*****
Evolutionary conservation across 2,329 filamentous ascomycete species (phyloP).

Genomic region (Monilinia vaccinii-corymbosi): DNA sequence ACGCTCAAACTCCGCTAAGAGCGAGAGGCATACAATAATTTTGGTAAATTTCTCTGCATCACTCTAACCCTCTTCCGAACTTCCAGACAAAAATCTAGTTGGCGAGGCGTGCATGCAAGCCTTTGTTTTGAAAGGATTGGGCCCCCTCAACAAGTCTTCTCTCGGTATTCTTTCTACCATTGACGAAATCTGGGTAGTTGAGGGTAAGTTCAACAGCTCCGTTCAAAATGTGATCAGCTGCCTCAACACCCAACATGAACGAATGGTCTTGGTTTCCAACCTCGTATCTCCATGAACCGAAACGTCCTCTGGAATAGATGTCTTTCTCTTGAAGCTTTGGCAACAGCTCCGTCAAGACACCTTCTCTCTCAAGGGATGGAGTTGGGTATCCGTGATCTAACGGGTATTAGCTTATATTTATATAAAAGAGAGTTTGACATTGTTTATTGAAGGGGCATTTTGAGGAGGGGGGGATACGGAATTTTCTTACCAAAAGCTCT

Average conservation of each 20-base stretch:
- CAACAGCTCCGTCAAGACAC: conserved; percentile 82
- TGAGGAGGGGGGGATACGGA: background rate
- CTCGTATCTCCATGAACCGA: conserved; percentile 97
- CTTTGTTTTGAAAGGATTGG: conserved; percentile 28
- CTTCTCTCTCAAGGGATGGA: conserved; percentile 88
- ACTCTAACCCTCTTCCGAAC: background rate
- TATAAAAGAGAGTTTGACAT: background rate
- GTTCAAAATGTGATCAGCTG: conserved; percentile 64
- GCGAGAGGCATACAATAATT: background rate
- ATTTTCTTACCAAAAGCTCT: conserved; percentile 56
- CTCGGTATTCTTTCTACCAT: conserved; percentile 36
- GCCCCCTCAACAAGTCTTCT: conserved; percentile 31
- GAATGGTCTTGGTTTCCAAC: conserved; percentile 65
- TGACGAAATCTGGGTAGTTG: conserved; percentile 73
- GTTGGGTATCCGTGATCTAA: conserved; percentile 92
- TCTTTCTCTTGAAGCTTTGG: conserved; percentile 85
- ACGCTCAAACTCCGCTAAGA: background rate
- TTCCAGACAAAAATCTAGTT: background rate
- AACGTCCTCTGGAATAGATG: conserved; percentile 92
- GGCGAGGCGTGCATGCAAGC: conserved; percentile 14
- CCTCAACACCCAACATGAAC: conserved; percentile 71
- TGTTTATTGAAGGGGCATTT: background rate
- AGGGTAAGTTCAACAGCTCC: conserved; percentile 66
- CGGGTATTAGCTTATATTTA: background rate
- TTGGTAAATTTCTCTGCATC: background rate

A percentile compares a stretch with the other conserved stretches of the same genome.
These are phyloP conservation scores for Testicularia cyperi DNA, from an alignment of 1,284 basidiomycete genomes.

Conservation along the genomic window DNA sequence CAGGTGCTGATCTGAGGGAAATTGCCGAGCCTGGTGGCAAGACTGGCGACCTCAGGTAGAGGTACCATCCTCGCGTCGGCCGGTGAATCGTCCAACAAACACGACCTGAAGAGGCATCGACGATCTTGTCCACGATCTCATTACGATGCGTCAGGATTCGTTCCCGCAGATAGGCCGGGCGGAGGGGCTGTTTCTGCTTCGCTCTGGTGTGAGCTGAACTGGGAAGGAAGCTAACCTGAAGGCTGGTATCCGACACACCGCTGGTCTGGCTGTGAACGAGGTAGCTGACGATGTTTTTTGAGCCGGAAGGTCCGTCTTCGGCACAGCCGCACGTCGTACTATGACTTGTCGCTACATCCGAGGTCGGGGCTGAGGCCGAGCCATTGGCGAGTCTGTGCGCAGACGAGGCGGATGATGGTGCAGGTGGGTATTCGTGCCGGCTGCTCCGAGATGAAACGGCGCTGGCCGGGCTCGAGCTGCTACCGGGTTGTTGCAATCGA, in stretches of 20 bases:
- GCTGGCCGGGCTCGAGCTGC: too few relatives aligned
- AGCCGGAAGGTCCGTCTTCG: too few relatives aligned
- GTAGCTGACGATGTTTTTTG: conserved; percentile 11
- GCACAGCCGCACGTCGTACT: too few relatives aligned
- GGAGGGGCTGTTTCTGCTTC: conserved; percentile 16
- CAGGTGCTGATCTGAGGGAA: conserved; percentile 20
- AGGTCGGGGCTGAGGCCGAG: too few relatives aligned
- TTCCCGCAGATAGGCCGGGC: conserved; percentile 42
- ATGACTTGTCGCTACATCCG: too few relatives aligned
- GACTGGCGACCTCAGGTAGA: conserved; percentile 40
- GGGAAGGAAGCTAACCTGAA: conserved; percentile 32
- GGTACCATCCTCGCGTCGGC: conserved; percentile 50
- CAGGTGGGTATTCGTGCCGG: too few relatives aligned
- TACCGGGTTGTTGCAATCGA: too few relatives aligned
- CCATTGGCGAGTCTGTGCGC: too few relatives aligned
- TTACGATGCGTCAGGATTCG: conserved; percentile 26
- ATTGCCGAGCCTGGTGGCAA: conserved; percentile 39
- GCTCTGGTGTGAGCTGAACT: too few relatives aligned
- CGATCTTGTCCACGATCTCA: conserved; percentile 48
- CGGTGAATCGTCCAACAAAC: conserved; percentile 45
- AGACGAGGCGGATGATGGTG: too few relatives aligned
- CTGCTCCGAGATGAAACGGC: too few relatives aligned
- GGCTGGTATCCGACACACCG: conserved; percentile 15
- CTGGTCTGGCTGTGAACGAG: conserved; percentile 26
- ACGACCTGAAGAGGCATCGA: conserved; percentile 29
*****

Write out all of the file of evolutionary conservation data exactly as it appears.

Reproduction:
Evolutionary conservation across 2,329 filamentous ascomycete species (phyloP).

Genomic region (Monilinia vaccinii-corymbosi): DNA sequence ACGCTCAAACTCCGCTAAGAGCGAGAGGCATACAATAATTTTGGTAAATTTCTCTGCATCACTCTAACCCTCTTCCGAACTTCCAGACAAAAATCTAGTTGGCGAGGCGTGCATGCAAGCCTTTGTTTTGAAAGGATTGGGCCCCCTCAACAAGTCTTCTCTCGGTATTCTTTCTACCATTGACGAAATCTGGGTAGTTGAGGGTAAGTTCAACAGCTCCGTTCAAAATGTGATCAGCTGCCTCAACACCCAACATGAACGAATGGTCTTGGTTTCCAACCTCGTATCTCCATGAACCGAAACGTCCTCTGGAATAGATGTCTTTCTCTTGAAGCTTTGGCAACAGCTCCGTCAAGACACCTTCTCTCTCAAGGGATGGAGTTGGGTATCCGTGATCTAACGGGTATTAGCTTATATTTATATAAAAGAGAGTTTGACATTGTTTATTGAAGGGGCATTTTGAGGAGGGGGGGATACGGAATTTTCTTACCAAAAGCTCT

Average conservation of each 20-base stretch:
- CAACAGCTCCGTCAAGACAC: conserved; percentile 82
- TGAGGAGGGGGGGATACGGA: background rate
- CTCGTATCTCCATGAACCGA: conserved; percentile 97
- CTTTGTTTTGAAAGGATTGG: conserved; percentile 28
- CTTCTCTCTCAAGGGATGGA: conserved; percentile 88
- ACTCTAACCCTCTTCCGAAC: background rate
- TATAAAAGAGAGTTTGACAT: background rate
- GTTCAAAATGTGATCAGCTG: conserved; percentile 64
- GCGAGAGGCATACAATAATT: background rate
- ATTTTCTTACCAAAAGCTCT: conserved; percentile 56
- CTCGGTATTCTTTCTACCAT: conserved; percentile 36
- GCCCCCTCAACAAGTCTTCT: conserved; percentile 31
- GAATGGTCTTGGTTTCCAAC: conserved; percentile 65
- TGACGAAATCTGGGTAGTTG: conserved; percentile 73
- GTTGGGTATCCGTGATCTAA: conserved; percentile 92
- TCTTTCTCTTGAAGCTTTGG: conserved; percentile 85
- ACGCTCAAACTCCGCTAAGA: background rate
- TTCCAGACAAAAATCTAGTT: background rate
- AACGTCCTCTGGAATAGATG: conserved; percentile 92
- GGCGAGGCGTGCATGCAAGC: conserved; percentile 14
- CCTCAACACCCAACATGAAC: conserved; percentile 71
- TGTTTATTGAAGGGGCATTT: background rate
- AGGGTAAGTTCAACAGCTCC: conserved; percentile 66
- CGGGTATTAGCTTATATTTA: background rate
- TTGGTAAATTTCTCTGCATC: background rate

A percentile compares a stretch with the other conserved stretches of the same genome.
These are phyloP conservation scores for Testicularia cyperi DNA, from an alignment of 1,284 basidiomycete genomes.

Conservation along the genomic window DNA sequence CAGGTGCTGATCTGAGGGAAATTGCCGAGCCTGGTGGCAAGACTGGCGACCTCAGGTAGAGGTACCATCCTCGCGTCGGCCGGTGAATCGTCCAACAAACACGACCTGAAGAGGCATCGACGATCTTGTCCACGATCTCATTACGATGCGTCAGGATTCGTTCCCGCAGATAGGCCGGGCGGAGGGGCTGTTTCTGCTTCGCTCTGGTGTGAGCTGAACTGGGAAGGAAGCTAACCTGAAGGCTGGTATCCGACACACCGCTGGTCTGGCTGTGAACGAGGTAGCTGACGATGTTTTTTGAGCCGGAAGGTCCGTCTTCGGCACAGCCGCACGTCGTACTATGACTTGTCGCTACATCCGAGGTCGGGGCTGAGGCCGAGCCATTGGCGAGTCTGTGCGCAGACGAGGCGGATGATGGTGCAGGTGGGTATTCGTGCCGGCTGCTCCGAGATGAAACGGCGCTGGCCGGGCTCGAGCTGCTACCGGGTTGTTGCAATCGA, in stretches of 20 bases:
- GCTGGCCGGGCTCGAGCTGC: too few relatives aligned
- AGCCGGAAGGTCCGTCTTCG: too few relatives aligned
- GTAGCTGACGATGTTTTTTG: conserved; percentile 11
- GCACAGCCGCACGTCGTACT: too few relatives aligned
- GGAGGGGCTGTTTCTGCTTC: conserved; percentile 16
- CAGGTGCTGATCTGAGGGAA: conserved; percentile 20
- AGGTCGGGGCTGAGGCCGAG: too few relatives aligned
- TTCCCGCAGATAGGCCGGGC: conserved; percentile 42
- ATGACTTGTCGCTACATCCG: too few relatives aligned
- GACTGGCGACCTCAGGTAGA: conserved; percentile 40
- GGGAAGGAAGCTAACCTGAA: conserved; percentile 32
- GGTACCATCCTCGCGTCGGC: conserved; percentile 50
- CAGGTGGGTATTCGTGCCGG: too few relatives aligned
- TACCGGGTTGTTGCAATCGA: too few relatives aligned
- CCATTGGCGAGTCTGTGCGC: too few relatives aligned
- TTACGATGCGTCAGGATTCG: conserved; percentile 26
- ATTGCCGAGCCTGGTGGCAA: conserved; percentile 39
- GCTCTGGTGTGAGCTGAACT: too few relatives aligned
- CGATCTTGTCCACGATCTCA: conserved; percentile 48
- CGGTGAATCGTCCAACAAAC: conserved; percentile 45
- AGACGAGGCGGATGATGGTG: too few relatives aligned
- CTGCTCCGAGATGAAACGGC: too few relatives aligned
- GGCTGGTATCCGACACACCG: conserved; percentile 15
- CTGGTCTGGCTGTGAACGAG: conserved; percentile 26
- ACGACCTGAAGAGGCATCGA: conserved; percentile 29